Editor’s note: A previous version of this article contained language that is stigmatizing to individuals who are dealing with addictions. The article has been amended.
As COVID-19 continues to ravage the country, a silent epidemic armed with an unregulated poison has been killing Ontarians at a horrifying rate.
Multiple health officials have sounded the alarm about the effect of border closures on the Ontario illicit drug supply, particularly opioids.
Closed borders means drug manufacturers can no longer access smuggled substances, so they’re cutting their supply with what they have on hand — substances such as carfentanil, an elephant tranquilizer, which is far more deadly.
Lockdown and physical distancing also means individuals who use drugs have had to find new, more proximate suppliers, who are selling substances they haven’t used before.
Cue the perfect storm for an accidental overdose.
“The toxicity of the drug supply has changed tremendously due to border closures,” said Adrienne Spafford, CEO of Addictions and Mental Health Ontario. “Since COVID-19 in Ontario, we have seen that deaths due to overdose have increased by between 35 to 40 per cent on a weekly basis.”
A more jarring number? Three-quarters of those people, according to Spafford, were using alone.
Paramedics are trying to keep up with the growing toxicity of opioids.
“If you turn the calendar back five years, we used to administer 0.4 mg, or 2 mg would be the absolute max for naloxone,” said Darryl Wilton, President of the Ontario Paramedic Association.
Now, Wilton says he’s seen up to 20 mg of naloxone being administered to reverse the effects of a strong opioid — 50 times higher than the starting dose.
“Most paramedics in Ontario — where we only used to carry a total of 4 mg in every ambulance — are now carrying, the average across Ontario, is 12 mg of naloxone available at all times in every ambulance, specifically because things like purple heroin are so much more powerful.”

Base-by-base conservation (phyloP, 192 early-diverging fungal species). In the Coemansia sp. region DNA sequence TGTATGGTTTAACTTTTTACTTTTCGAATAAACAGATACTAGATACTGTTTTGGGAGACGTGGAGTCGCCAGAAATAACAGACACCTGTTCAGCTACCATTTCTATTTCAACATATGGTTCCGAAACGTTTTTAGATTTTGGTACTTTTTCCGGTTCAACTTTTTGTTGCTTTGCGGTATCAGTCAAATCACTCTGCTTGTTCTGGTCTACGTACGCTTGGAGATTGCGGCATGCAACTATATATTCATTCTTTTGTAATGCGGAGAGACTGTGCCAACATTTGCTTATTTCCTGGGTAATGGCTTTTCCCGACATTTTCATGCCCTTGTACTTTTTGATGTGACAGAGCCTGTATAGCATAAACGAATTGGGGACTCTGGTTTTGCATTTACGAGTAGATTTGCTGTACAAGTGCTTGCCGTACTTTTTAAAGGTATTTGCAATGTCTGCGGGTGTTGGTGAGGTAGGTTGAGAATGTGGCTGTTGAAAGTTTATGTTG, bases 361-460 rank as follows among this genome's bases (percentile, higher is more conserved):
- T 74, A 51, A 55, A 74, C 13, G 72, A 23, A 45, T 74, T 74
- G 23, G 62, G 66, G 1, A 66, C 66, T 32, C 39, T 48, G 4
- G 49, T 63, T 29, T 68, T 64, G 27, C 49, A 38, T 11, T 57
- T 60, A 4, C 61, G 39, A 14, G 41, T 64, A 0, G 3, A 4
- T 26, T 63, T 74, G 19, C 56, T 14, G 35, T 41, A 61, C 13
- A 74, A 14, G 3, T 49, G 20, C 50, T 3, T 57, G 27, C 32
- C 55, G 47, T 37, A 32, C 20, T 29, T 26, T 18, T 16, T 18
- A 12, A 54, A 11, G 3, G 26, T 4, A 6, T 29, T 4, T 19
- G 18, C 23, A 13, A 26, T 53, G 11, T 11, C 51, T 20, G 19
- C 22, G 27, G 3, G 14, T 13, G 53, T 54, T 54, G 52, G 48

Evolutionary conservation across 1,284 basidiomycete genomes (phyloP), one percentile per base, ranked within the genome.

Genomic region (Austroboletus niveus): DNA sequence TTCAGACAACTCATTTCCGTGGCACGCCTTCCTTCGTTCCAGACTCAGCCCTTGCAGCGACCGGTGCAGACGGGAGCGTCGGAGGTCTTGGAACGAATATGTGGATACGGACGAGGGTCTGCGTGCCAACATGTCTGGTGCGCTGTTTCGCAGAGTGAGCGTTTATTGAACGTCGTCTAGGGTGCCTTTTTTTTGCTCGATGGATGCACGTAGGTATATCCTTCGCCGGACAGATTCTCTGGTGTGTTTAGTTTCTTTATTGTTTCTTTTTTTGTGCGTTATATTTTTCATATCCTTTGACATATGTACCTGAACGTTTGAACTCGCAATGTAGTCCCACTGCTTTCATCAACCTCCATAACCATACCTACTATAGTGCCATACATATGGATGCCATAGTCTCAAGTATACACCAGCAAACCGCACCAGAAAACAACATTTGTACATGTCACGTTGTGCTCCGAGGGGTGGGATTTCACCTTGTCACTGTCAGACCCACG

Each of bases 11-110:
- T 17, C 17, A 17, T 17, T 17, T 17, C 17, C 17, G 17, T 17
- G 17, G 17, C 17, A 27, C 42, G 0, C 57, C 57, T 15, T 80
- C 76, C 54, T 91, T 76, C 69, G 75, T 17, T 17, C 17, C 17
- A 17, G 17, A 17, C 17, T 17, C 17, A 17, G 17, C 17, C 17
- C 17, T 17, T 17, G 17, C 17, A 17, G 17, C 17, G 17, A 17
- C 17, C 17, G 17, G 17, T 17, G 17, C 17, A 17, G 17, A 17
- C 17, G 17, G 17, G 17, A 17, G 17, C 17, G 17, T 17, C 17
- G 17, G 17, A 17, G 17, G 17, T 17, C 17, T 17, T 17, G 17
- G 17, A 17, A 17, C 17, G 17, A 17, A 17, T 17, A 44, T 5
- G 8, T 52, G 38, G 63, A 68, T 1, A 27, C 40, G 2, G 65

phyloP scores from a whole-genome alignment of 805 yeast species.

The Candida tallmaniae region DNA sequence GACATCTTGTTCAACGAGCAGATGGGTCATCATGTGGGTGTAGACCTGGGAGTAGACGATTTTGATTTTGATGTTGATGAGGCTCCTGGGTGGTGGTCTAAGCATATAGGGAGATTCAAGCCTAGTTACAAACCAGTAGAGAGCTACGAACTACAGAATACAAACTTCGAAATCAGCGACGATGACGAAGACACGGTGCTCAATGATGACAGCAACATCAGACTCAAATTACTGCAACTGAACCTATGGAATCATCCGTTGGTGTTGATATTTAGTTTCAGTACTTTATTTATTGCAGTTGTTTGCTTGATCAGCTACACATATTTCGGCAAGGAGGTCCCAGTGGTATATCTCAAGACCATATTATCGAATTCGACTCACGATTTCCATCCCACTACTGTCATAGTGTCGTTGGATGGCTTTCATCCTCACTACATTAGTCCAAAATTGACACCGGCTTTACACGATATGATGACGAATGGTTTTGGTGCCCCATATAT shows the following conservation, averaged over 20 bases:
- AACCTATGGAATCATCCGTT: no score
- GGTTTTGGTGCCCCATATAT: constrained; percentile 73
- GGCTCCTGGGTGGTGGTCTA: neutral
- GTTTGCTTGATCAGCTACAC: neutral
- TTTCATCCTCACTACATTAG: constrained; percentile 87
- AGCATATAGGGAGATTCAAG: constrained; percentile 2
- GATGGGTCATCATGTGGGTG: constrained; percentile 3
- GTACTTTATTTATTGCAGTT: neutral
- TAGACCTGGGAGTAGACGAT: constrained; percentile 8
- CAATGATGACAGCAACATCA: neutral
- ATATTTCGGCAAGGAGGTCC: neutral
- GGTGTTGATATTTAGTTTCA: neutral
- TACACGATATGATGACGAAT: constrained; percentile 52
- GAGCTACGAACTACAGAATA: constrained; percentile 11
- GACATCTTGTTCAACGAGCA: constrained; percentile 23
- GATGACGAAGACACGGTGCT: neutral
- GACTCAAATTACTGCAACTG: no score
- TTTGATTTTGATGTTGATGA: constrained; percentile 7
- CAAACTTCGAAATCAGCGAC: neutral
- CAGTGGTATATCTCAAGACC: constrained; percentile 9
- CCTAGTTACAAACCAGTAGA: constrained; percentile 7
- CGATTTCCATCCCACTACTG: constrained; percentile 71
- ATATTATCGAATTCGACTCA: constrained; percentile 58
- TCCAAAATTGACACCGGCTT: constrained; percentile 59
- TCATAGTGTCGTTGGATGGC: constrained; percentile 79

The dire situation is causing more and more people to take a hard look at how things would be different if the government steps in.
“When you have an unregulated product, there’s always a possibility of it being adulterated or contaminated,” said Andy Hathaway, professor of sociology at the University of Guelph.
“There’s potential benefits to decriminalizing illicit drugs … because of the recognition that harm reduction saves lives.”
Decriminalization means criminal penalties for personal drug use and possession would be eliminated.
That would mean mass incarcerations for possession — which has predominantly affected Black, Indigenous, and people of colour — would be reduced.
It would also mean, according to Spafford, Wilton, and Hathaway, that public perception would shift to viewing addiction as a public health crisis, instead of a criminal one.
‘Under legalization …there is increasing scope to understand the motivation of the user, and why they might be using, other than the fact that they’re a so-called ‘criminal’ or a ‘drug addict’,” said Hathaway.
Instead of focusing on policing and penalizing people who use drugs, Hathaway and Spafford say the government would instead put resources towards treating addictions, and the circumstances that cause them in the first place, such as social inequality, access to education, and precarious jobs and housing.
A popular example of the positive effect of decriminalization is the “Portugal Model.”